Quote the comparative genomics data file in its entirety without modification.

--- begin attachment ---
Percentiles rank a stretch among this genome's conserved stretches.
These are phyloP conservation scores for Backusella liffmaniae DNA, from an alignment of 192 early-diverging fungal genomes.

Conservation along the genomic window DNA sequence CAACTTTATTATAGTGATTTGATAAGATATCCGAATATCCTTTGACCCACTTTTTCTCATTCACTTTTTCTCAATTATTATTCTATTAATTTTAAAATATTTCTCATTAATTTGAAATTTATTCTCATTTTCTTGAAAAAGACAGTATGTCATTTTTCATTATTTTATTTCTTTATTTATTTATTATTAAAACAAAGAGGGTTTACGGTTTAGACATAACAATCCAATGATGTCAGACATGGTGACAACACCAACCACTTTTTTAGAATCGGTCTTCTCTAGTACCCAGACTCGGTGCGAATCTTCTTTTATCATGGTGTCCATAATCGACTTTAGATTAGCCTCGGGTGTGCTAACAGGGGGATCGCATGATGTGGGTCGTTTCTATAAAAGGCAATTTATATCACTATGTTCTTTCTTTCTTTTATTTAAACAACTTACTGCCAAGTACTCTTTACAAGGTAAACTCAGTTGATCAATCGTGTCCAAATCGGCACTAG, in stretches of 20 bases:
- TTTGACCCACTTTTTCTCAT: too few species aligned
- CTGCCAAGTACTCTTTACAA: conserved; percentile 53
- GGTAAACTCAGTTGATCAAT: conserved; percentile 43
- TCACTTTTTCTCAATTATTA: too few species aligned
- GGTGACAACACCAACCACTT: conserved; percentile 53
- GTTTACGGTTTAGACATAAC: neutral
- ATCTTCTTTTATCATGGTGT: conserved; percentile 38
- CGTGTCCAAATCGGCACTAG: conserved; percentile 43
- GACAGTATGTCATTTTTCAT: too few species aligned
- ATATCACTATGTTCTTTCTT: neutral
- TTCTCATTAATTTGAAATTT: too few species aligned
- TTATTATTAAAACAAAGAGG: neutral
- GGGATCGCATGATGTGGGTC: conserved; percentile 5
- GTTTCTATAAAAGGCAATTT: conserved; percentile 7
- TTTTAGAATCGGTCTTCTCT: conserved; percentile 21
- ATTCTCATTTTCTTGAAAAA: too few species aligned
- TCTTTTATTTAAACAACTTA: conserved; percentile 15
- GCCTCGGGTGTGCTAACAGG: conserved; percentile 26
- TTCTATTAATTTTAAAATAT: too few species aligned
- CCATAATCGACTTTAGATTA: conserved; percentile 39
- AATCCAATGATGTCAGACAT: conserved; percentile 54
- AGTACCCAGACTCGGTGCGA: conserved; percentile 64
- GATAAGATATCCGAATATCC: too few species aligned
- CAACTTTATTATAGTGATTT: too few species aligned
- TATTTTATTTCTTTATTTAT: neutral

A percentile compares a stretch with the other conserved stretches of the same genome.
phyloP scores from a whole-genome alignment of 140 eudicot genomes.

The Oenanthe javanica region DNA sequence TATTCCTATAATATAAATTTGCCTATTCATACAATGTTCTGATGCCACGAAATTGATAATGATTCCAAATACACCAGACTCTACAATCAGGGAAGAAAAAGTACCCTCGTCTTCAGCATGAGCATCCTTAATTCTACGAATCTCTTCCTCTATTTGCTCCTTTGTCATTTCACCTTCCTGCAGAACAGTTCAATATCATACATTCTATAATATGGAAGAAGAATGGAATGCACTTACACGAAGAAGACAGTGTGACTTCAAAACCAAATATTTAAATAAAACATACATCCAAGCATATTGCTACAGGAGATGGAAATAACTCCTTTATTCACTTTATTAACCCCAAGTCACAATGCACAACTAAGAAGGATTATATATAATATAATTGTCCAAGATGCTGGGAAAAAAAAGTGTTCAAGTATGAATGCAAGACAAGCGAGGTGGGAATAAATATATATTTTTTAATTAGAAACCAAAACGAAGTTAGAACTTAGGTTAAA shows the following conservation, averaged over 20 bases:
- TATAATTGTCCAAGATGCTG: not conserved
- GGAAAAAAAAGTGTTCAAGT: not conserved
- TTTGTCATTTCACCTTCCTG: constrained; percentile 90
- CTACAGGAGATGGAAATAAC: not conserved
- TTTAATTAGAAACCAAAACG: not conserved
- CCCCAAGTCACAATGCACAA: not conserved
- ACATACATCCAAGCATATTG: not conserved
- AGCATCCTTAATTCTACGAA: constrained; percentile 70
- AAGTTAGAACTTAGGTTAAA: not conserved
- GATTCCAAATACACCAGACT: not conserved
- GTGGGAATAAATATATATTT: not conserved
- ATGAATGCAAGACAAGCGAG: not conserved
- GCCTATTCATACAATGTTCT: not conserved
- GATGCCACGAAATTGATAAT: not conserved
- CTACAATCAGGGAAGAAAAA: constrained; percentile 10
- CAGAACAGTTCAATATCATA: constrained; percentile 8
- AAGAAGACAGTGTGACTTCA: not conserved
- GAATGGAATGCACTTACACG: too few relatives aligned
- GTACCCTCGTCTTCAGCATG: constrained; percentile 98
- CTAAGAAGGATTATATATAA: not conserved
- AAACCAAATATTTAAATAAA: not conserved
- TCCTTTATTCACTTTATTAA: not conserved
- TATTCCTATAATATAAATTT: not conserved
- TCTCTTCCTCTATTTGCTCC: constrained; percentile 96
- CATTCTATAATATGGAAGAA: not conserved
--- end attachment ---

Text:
Percentiles rank a stretch among this genome's conserved stretches.
These are phyloP conservation scores for Backusella liffmaniae DNA, from an alignment of 192 early-diverging fungal genomes.

Conservation along the genomic window DNA sequence CAACTTTATTATAGTGATTTGATAAGATATCCGAATATCCTTTGACCCACTTTTTCTCATTCACTTTTTCTCAATTATTATTCTATTAATTTTAAAATATTTCTCATTAATTTGAAATTTATTCTCATTTTCTTGAAAAAGACAGTATGTCATTTTTCATTATTTTATTTCTTTATTTATTTATTATTAAAACAAAGAGGGTTTACGGTTTAGACATAACAATCCAATGATGTCAGACATGGTGACAACACCAACCACTTTTTTAGAATCGGTCTTCTCTAGTACCCAGACTCGGTGCGAATCTTCTTTTATCATGGTGTCCATAATCGACTTTAGATTAGCCTCGGGTGTGCTAACAGGGGGATCGCATGATGTGGGTCGTTTCTATAAAAGGCAATTTATATCACTATGTTCTTTCTTTCTTTTATTTAAACAACTTACTGCCAAGTACTCTTTACAAGGTAAACTCAGTTGATCAATCGTGTCCAAATCGGCACTAG, in stretches of 20 bases:
- TTTGACCCACTTTTTCTCAT: too few species aligned
- CTGCCAAGTACTCTTTACAA: conserved; percentile 53
- GGTAAACTCAGTTGATCAAT: conserved; percentile 43
- TCACTTTTTCTCAATTATTA: too few species aligned
- GGTGACAACACCAACCACTT: conserved; percentile 53
- GTTTACGGTTTAGACATAAC: neutral
- ATCTTCTTTTATCATGGTGT: conserved; percentile 38
- CGTGTCCAAATCGGCACTAG: conserved; percentile 43
- GACAGTATGTCATTTTTCAT: too few species aligned
- ATATCACTATGTTCTTTCTT: neutral
- TTCTCATTAATTTGAAATTT: too few species aligned
- TTATTATTAAAACAAAGAGG: neutral
- GGGATCGCATGATGTGGGTC: conserved; percentile 5
- GTTTCTATAAAAGGCAATTT: conserved; percentile 7
- TTTTAGAATCGGTCTTCTCT: conserved; percentile 21
- ATTCTCATTTTCTTGAAAAA: too few species aligned
- TCTTTTATTTAAACAACTTA: conserved; percentile 15
- GCCTCGGGTGTGCTAACAGG: conserved; percentile 26
- TTCTATTAATTTTAAAATAT: too few species aligned
- CCATAATCGACTTTAGATTA: conserved; percentile 39
- AATCCAATGATGTCAGACAT: conserved; percentile 54
- AGTACCCAGACTCGGTGCGA: conserved; percentile 64
- GATAAGATATCCGAATATCC: too few species aligned
- CAACTTTATTATAGTGATTT: too few species aligned
- TATTTTATTTCTTTATTTAT: neutral

A percentile compares a stretch with the other conserved stretches of the same genome.
phyloP scores from a whole-genome alignment of 140 eudicot genomes.

The Oenanthe javanica region DNA sequence TATTCCTATAATATAAATTTGCCTATTCATACAATGTTCTGATGCCACGAAATTGATAATGATTCCAAATACACCAGACTCTACAATCAGGGAAGAAAAAGTACCCTCGTCTTCAGCATGAGCATCCTTAATTCTACGAATCTCTTCCTCTATTTGCTCCTTTGTCATTTCACCTTCCTGCAGAACAGTTCAATATCATACATTCTATAATATGGAAGAAGAATGGAATGCACTTACACGAAGAAGACAGTGTGACTTCAAAACCAAATATTTAAATAAAACATACATCCAAGCATATTGCTACAGGAGATGGAAATAACTCCTTTATTCACTTTATTAACCCCAAGTCACAATGCACAACTAAGAAGGATTATATATAATATAATTGTCCAAGATGCTGGGAAAAAAAAGTGTTCAAGTATGAATGCAAGACAAGCGAGGTGGGAATAAATATATATTTTTTAATTAGAAACCAAAACGAAGTTAGAACTTAGGTTAAA shows the following conservation, averaged over 20 bases:
- TATAATTGTCCAAGATGCTG: not conserved
- GGAAAAAAAAGTGTTCAAGT: not conserved
- TTTGTCATTTCACCTTCCTG: constrained; percentile 90
- CTACAGGAGATGGAAATAAC: not conserved
- TTTAATTAGAAACCAAAACG: not conserved
- CCCCAAGTCACAATGCACAA: not conserved
- ACATACATCCAAGCATATTG: not conserved
- AGCATCCTTAATTCTACGAA: constrained; percentile 70
- AAGTTAGAACTTAGGTTAAA: not conserved
- GATTCCAAATACACCAGACT: not conserved
- GTGGGAATAAATATATATTT: not conserved
- ATGAATGCAAGACAAGCGAG: not conserved
- GCCTATTCATACAATGTTCT: not conserved
- GATGCCACGAAATTGATAAT: not conserved
- CTACAATCAGGGAAGAAAAA: constrained; percentile 10
- CAGAACAGTTCAATATCATA: constrained; percentile 8
- AAGAAGACAGTGTGACTTCA: not conserved
- GAATGGAATGCACTTACACG: too few relatives aligned
- GTACCCTCGTCTTCAGCATG: constrained; percentile 98
- CTAAGAAGGATTATATATAA: not conserved
- AAACCAAATATTTAAATAAA: not conserved
- TCCTTTATTCACTTTATTAA: not conserved
- TATTCCTATAATATAAATTT: not conserved
- TCTCTTCCTCTATTTGCTCC: constrained; percentile 96
- CATTCTATAATATGGAAGAA: not conserved